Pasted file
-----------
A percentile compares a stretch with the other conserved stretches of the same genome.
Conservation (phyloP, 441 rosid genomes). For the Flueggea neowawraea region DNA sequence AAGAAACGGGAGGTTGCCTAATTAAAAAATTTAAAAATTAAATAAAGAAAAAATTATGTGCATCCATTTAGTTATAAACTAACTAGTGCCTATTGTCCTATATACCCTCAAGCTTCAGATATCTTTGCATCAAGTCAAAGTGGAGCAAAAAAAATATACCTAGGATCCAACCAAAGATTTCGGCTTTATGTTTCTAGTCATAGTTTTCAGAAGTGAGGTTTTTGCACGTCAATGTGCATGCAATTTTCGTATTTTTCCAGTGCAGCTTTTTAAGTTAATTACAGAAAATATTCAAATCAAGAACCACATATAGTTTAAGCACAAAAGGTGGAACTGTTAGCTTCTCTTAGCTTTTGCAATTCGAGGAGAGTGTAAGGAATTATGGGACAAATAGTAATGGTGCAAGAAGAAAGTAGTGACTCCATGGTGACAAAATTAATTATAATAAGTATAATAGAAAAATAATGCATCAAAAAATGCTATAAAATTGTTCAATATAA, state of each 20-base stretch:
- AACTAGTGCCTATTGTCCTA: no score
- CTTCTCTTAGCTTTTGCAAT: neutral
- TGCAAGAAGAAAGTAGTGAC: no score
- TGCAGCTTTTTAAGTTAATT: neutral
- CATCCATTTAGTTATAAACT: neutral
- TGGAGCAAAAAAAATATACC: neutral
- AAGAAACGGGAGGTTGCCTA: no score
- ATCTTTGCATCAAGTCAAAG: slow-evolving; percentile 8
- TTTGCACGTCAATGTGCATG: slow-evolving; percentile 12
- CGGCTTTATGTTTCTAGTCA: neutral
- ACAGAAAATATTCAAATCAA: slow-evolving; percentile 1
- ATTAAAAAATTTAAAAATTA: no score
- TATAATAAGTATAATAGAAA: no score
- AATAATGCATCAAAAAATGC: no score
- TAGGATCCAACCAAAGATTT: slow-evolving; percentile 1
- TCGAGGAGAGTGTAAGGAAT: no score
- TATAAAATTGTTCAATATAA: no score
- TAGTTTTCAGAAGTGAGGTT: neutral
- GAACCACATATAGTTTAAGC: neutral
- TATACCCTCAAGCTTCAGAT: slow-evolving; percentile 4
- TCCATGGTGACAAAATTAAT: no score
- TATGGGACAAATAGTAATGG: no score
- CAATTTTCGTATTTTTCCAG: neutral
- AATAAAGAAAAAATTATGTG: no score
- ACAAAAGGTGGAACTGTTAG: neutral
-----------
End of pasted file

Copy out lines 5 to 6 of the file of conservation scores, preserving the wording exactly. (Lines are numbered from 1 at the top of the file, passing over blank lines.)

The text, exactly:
- TGCAAGAAGAAAGTAGTGAC: no score
- TGCAGCTTTTTAAGTTAATT: neutral